Employer And Community Rally To Help Disabled Security Guard

Pennsylvania Man Receives Special Gift from Small Business
Handicapped and disabled workers face obstacles and discrimination other workers simply don't have to confront. Indeed, just one out of every five handicapped Americans is employed, according to the Bureau of Labor Statistics. But Pennsylvania ambulance company Liberty Ambulance has both provided employment to Markeys Smith, a wheelchair-bound resident of Lancaster, Penn., and gone out of its way to make sure he can stay in the workforce after his wheelchair was stolen.

After Smith's wheelchair was robbed outside of his house, he was unable to carry out his job working surveillance for the company's base, as local NBC affiliate WGAL reported. For the job, he's asked to watch over the company's headquarters and the surrounding parking lot and alleyways.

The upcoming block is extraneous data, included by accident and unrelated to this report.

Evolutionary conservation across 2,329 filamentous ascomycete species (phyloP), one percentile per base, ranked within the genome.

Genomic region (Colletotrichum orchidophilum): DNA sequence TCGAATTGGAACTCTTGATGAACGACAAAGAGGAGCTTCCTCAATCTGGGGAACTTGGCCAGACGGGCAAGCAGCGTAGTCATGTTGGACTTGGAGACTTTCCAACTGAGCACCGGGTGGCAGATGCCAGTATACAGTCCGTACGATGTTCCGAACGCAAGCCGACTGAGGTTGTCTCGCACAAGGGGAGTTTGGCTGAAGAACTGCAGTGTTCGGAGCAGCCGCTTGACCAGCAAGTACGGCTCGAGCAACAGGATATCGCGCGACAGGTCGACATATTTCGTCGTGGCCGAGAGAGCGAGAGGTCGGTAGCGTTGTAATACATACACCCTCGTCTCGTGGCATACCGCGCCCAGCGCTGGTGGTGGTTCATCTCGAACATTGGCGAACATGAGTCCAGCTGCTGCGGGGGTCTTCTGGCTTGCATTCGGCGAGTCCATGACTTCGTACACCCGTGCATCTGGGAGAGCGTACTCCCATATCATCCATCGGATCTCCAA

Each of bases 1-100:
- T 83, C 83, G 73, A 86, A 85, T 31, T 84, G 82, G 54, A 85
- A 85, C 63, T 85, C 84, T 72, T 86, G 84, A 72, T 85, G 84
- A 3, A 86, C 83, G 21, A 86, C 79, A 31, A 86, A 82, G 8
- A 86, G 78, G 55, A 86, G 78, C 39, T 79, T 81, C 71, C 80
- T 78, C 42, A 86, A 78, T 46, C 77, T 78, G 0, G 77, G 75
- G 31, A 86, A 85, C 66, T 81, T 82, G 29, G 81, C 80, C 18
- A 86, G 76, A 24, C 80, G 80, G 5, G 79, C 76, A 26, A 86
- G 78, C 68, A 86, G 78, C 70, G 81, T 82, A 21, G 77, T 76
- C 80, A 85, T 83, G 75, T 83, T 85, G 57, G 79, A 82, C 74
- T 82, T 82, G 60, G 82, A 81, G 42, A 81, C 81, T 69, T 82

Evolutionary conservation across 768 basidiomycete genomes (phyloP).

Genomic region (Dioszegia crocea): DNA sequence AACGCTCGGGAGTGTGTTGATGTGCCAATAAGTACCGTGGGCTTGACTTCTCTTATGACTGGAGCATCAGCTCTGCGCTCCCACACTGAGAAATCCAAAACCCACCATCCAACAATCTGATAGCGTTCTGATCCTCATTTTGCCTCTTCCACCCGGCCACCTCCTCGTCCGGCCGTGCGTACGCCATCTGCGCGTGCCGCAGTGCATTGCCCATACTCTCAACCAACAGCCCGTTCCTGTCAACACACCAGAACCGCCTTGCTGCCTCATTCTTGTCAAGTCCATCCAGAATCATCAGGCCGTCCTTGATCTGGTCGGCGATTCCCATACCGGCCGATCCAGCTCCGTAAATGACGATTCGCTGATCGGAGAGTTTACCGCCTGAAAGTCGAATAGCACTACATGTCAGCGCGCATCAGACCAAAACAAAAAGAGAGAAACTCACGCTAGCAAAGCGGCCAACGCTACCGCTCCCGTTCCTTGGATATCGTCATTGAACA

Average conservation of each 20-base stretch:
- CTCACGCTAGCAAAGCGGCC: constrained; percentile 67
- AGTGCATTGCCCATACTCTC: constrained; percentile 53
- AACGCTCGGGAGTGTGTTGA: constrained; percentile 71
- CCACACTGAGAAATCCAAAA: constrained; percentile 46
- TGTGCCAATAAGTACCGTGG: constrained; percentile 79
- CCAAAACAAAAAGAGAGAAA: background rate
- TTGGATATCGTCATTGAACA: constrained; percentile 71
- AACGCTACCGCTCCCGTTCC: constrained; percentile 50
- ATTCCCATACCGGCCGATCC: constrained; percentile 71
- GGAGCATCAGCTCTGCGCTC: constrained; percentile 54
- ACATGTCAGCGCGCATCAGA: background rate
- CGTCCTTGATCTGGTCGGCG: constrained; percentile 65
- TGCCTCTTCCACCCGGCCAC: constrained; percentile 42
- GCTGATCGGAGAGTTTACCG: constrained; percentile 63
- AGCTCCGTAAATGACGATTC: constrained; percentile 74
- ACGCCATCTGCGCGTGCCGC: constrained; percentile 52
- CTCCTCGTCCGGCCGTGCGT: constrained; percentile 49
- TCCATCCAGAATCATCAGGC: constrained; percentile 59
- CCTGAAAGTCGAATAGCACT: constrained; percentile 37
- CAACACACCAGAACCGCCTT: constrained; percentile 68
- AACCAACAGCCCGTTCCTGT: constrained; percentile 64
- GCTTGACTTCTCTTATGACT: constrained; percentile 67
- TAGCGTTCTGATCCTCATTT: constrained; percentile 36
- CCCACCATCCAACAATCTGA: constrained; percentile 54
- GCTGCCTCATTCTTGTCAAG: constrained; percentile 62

Hearing about the news, his community responded, and a local family donated a wheelchair to Liberty Ambulance.

"I feel blessed," Smith said in the report after being given the wheelchair. (The report didn't mention how much he makes or his exact condition.)

Smith, for his part, originally landed the job through his own gumption. As he recounted in the story, he approached the company and told the managers, "I want to work. I want a job," as he can be seen saying in the video above.

According to Liberty employee Brandin Hughes, Smith is the kind of co-worker you want to help out. "He likes to work for everything himself and not really have things given to him," he told WGAL.

Smith also told the news outlet he even prefers his new wheelchair, as it enables him to stay closer to the ground. He added that he liked the red and black design. "My favorite colors," he said.
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